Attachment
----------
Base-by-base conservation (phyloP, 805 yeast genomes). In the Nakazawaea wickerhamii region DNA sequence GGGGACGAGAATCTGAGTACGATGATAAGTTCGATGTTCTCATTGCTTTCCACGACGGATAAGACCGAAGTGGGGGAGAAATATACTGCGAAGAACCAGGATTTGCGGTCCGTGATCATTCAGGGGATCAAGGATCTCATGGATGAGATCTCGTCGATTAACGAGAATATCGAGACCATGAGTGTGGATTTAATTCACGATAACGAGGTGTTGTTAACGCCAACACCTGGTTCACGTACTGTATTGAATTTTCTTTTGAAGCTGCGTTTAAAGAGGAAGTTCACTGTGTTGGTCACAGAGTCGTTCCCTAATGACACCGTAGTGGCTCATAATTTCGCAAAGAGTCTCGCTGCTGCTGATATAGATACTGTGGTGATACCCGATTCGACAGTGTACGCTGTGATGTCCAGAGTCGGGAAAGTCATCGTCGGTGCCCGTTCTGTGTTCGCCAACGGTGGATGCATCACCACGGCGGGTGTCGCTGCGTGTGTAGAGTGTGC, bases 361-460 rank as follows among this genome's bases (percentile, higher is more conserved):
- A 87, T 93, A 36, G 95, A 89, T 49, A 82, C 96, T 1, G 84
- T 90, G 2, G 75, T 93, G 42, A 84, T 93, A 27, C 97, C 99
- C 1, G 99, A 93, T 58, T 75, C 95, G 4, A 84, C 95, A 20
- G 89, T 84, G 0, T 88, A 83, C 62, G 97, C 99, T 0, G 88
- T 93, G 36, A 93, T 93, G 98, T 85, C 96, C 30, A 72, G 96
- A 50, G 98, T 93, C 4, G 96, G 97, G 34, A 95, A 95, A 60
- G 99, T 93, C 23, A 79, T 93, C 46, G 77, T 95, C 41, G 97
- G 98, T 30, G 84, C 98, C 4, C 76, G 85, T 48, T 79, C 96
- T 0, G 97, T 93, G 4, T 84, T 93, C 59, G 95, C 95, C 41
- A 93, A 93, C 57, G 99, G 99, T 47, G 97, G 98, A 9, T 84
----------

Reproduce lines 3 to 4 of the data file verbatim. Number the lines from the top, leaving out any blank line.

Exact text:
- T 90, G 2, G 75, T 93, G 42, A 84, T 93, A 27, C 97, C 99
- C 1, G 99, A 93, T 58, T 75, C 95, G 4, A 84, C 95, A 20